It's almost revisionist in its insistence that everyone in the Old West was on the make in some way, but its eye for characterisation can be surmised from one attentive tracking shot along a line of passengers hauled off a train the Jennings gang are holding up, and - as you'd maybe expect from a storyteller with some legal experience - it's sharp indeed on the technicalities of this particular case. That deadening 1950s insistence on justice being seen to be done is evident in the finale, but up until then, this remains a genuinely unpredictable little yarn: the only outcome we can be sure of is that Jennings, in whatever guise, survived long enough to get this story down on paper. A knowing, conspiratorial air emerges in the scene where the law arrives to unmask our hero as a trainrobber at a dinner party on the eve of Al's wedding, causing one Southern belle to exclaim "Trainrobbers! Oh my goodness, I don't know whether to be chilled or thrilled."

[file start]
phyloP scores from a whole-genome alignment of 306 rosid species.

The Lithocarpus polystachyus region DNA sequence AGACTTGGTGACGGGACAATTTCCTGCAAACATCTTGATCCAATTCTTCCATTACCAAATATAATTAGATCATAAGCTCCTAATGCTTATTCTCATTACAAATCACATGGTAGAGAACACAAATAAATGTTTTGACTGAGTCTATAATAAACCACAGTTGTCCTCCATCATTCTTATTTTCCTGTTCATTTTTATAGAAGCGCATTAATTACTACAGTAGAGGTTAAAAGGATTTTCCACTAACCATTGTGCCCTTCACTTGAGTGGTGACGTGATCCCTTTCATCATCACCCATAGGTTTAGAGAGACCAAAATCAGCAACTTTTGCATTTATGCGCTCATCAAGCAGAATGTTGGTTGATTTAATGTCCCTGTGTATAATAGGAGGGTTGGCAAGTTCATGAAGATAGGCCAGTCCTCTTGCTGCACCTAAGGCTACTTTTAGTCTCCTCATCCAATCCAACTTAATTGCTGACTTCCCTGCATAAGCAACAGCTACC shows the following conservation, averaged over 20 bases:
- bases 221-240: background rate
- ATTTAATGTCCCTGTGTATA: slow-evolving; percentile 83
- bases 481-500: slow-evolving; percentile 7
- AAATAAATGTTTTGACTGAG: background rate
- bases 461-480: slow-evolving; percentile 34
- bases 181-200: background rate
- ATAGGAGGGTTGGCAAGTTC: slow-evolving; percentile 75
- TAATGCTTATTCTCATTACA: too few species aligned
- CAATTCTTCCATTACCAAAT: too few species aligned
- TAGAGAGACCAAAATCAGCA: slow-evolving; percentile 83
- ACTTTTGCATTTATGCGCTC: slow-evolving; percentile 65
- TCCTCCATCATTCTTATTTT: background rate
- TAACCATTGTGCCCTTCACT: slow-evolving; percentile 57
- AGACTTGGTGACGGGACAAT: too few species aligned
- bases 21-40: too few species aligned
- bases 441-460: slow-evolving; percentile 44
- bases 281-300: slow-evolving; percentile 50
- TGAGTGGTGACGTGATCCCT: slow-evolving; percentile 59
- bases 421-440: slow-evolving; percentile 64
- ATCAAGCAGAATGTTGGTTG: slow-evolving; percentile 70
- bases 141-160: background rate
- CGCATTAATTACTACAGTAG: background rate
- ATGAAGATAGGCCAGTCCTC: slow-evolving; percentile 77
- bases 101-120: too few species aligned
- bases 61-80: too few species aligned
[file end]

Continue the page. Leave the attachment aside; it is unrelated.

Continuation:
Al Jennings of Oklahoma screens on five tomorrow at (high) noon.